At 7:47 pm, I had so many wires attached to me.
Though I craved my typical end of the day shower, I had to find another way to self-soothe. I did some yoga, avoiding the Superman and cobra poses; they could tear the wires off. The neighbor’s cat burrowed into my chest only to encounter the coiling cables, which he tried to bite at. I gently shooed him away.
The Holter monitor is one of several tests my doctor ordered, after a slew of symptoms alerted me to disruption in my health. At the start of 2022, I began to experience tinnitus. The brain fog that had cottoned my headspace for many years persisted. So did the fatigue. Though I’d consulted with my doctor about these symptoms, routine lab work showed no abnormalities. I accepted this and didn’t push for further testing.
More new symptoms arose in the months that followed. I emailed my doctor again.
The following day, Holter monitor on, I headed to Kaiser. While waiting in the lobby for my neck ultrasound, I looked down at the monitor again and compared myself to a lab hamster, scurrying from one testing station to another. I wondered, as I sipped samples, which one had the result I was looking for.
Later that week my test results came back. This time all wasn’t normal; one test showed highly elevated TGA/IGA markers. These are the antibodies that a Celiac person’s body produces after ingesting gluten. I’d tested positive for Celiac disease, an autoimmune condition wherein the small intestine attacks itself after consuming gluten, making it difficult to absorb nutrients. Undetected and untreated, it can lead to complications from Parkinson’s to multiple sclerosis and several types of cancer. The only treatment is adherence to a strict, lifelong gluten-free diet.
As I’d done when searching for answers, many patients (women especially) navigate a maze of doctors, tests, misdiagnoses, and dismissals before finding accurate conditions. Some spend thousands of dollars and hundreds of hours trying to piece it together on their own. They shell out hard-earned money (or money they don’t have) on screenings, x-rays, MRIs and ER visits not covered by insurance, in a desperate attempt to figure out what’s wrong. It depletes finances, time, and emotional bandwidth.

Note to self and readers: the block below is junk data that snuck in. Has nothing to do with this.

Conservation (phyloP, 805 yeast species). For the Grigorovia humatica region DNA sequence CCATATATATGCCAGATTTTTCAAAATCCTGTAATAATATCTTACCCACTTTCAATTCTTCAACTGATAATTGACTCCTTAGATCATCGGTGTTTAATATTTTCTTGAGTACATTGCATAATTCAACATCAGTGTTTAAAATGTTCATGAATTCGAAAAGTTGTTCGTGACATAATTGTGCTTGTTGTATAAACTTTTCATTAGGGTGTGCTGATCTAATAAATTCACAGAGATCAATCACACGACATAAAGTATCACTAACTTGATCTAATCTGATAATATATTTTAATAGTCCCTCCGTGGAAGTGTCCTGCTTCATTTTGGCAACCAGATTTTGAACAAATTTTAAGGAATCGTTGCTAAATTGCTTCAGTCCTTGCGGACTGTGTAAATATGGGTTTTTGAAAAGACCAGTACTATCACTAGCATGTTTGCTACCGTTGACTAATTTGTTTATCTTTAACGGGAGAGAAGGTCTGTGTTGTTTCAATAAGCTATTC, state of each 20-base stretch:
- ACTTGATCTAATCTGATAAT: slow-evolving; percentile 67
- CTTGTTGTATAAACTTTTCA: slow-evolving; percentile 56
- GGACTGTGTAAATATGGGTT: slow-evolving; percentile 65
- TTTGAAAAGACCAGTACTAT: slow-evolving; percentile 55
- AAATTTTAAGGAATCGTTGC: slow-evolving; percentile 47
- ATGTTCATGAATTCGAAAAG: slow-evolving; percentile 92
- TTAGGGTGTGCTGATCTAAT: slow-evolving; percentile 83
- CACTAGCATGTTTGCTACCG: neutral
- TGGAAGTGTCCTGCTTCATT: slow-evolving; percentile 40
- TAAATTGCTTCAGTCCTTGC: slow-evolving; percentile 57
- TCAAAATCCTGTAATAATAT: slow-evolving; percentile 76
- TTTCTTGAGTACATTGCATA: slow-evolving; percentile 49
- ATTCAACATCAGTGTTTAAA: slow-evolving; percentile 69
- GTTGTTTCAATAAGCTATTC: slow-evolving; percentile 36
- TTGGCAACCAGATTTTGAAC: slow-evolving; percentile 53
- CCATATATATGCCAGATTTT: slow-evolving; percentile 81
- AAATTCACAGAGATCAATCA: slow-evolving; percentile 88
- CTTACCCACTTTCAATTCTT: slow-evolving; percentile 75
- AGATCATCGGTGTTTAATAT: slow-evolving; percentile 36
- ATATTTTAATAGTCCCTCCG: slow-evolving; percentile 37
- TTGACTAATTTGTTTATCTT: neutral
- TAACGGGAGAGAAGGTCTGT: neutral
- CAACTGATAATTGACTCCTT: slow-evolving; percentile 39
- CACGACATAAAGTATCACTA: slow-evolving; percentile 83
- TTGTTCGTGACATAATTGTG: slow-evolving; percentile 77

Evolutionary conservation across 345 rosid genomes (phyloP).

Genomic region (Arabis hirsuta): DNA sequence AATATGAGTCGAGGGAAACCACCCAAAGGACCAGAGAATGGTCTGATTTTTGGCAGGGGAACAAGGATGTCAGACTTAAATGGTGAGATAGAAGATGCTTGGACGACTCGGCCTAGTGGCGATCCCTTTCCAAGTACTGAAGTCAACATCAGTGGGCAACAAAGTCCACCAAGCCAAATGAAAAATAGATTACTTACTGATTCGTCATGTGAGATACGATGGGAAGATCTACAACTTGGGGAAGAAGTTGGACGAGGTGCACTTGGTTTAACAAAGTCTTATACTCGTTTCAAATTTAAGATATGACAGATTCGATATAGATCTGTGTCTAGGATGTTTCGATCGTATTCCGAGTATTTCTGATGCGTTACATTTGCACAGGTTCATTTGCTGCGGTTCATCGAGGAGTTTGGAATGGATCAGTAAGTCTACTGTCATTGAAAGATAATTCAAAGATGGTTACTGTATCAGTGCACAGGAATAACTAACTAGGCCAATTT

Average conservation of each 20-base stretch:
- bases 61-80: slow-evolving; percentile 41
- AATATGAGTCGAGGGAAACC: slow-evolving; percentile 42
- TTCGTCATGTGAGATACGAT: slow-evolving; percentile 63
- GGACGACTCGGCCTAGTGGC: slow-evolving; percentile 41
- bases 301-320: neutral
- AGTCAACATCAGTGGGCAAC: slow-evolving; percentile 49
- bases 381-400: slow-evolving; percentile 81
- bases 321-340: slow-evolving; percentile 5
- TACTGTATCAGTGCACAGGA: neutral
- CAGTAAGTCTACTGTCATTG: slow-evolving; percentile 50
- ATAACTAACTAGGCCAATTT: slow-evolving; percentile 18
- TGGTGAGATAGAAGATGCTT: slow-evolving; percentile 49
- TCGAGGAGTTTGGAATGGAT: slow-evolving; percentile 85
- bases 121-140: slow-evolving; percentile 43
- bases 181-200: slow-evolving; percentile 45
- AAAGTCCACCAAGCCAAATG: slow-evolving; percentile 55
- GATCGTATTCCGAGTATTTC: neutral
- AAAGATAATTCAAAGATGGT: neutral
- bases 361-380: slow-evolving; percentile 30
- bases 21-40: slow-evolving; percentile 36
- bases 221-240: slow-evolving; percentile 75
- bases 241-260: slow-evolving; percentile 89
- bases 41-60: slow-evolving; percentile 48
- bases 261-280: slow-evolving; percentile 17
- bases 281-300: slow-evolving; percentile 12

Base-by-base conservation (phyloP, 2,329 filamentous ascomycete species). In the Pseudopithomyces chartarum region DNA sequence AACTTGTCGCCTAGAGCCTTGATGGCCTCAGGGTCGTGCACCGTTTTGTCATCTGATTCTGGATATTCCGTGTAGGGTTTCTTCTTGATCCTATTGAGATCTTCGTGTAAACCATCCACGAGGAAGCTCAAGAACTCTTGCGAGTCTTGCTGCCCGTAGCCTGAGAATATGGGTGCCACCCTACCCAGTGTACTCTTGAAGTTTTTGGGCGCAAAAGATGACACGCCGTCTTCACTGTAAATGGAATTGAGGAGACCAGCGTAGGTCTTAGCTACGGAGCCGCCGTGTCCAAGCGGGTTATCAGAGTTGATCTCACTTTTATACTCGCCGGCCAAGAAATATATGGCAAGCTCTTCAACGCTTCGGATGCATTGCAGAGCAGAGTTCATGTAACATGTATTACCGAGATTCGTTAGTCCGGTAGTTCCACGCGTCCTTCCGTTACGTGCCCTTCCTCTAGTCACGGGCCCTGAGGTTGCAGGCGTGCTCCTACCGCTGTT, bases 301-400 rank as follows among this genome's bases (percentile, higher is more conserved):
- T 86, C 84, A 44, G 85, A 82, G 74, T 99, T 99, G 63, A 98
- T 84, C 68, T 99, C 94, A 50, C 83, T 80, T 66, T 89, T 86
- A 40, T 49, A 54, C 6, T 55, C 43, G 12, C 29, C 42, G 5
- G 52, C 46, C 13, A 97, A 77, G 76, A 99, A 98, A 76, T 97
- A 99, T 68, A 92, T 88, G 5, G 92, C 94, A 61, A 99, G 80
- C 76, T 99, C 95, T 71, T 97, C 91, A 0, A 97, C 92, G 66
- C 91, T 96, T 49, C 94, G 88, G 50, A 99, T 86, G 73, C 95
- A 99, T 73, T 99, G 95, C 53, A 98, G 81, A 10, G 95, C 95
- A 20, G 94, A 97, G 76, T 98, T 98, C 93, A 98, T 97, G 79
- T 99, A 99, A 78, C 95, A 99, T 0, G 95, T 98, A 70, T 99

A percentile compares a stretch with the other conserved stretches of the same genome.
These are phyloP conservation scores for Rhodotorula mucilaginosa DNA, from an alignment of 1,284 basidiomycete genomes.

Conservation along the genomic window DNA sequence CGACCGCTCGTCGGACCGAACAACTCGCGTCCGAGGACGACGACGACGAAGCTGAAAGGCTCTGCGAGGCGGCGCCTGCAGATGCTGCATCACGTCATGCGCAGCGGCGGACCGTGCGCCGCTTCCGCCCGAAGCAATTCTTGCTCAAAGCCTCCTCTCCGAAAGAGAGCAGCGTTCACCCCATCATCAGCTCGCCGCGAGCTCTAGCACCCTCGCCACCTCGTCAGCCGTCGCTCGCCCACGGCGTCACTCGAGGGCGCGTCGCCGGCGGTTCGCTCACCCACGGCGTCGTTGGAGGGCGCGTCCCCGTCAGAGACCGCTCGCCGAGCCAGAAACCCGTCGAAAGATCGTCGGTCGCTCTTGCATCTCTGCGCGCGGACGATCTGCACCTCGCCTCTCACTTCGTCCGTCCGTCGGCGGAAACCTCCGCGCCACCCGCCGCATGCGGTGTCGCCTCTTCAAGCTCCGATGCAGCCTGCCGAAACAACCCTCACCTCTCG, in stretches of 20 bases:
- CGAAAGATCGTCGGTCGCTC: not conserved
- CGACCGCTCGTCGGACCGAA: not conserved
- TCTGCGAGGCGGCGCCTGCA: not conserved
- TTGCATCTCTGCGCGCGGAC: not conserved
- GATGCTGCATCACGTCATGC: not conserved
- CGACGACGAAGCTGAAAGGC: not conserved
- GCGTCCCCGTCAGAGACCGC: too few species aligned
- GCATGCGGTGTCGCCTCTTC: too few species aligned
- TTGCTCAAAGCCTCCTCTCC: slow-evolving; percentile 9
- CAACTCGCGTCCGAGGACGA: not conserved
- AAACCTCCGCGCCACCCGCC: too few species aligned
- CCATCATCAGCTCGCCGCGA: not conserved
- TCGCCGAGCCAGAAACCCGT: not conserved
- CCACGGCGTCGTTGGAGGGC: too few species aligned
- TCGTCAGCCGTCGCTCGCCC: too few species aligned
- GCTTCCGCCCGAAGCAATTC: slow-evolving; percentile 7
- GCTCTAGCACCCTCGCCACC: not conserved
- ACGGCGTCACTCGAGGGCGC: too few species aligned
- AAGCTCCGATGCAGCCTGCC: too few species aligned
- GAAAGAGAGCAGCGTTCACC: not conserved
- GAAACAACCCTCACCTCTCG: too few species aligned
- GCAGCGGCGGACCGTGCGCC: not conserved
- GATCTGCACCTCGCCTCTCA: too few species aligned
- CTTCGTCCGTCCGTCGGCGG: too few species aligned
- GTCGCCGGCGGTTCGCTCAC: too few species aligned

“Between the two of us, we saw thirty-seven doctors before we got real answers. And in my case, sadly, the only real answers came from my own detective work and experience,” wrote Stephen Phillips, author of Chronic.
Chronically ill people of color are hit especially hard. According to wpr.org: “Dark-skinned patients face particular difficulties in getting a Lyme diagnosis. Identifying the red target symbol is easy on light-skinned people, but not so with dark skin tones. A recent UCLA study found 34 percent of Black patients with Lyme disease had neurological complications compared to just 9% of whites, suggesting the disease may not have been recognized for many Black patients in earlier stages when it’s easier to treat.” When the tools used for diagnosis and treatment are created with only a certain segment of people in mind, vulnerable people are bound to fall through the deep crevices of our systems.
According to a study by the Keck School of Medicine at the University of Southern California, U.S. minority populations with autoimmune conditions are more likely to experience poorer outcomes due to increased barriers faced by their social standing. “For Blacks and Latinos with MS or other autoimmune diseases, access to neurological specialists is rare and diagnostic tools are limited,” lead researcher Lilyana Amezcua, MD, said in a press release. The limitations of our medical system add additional stressors to the many they already face. This makes Western medicine reform a social justice issue.
Autoimmune diseases are on the rise, with millions of people across the U.S. alone living with at least one of them. As chronic illness author Sara Ramey wrote, their rate of increase since 1980 has “clocked in at between 200 and 300 percent.”
I’m not alone in having gone undiagnosed for a significant time. Studies have shown that it takes patients, on average, five doctors and three and a half years to receive a diagnosis.
There are friendlier interpretations as to why this is. For one, many autoimmune conditions present overlapping symptoms. In addition, unlike Celiac, the detection of many of them requires more than just a single lab. (Yet remarkably, even with a widely available, straightforward blood test, 80 percent of Celiacs remain undiagnosed.) Testing for diseases like Lyme requires a more rigorous and complicated process. Thirdly, some chronically ill patients may present with symptoms atypical for their condition(s).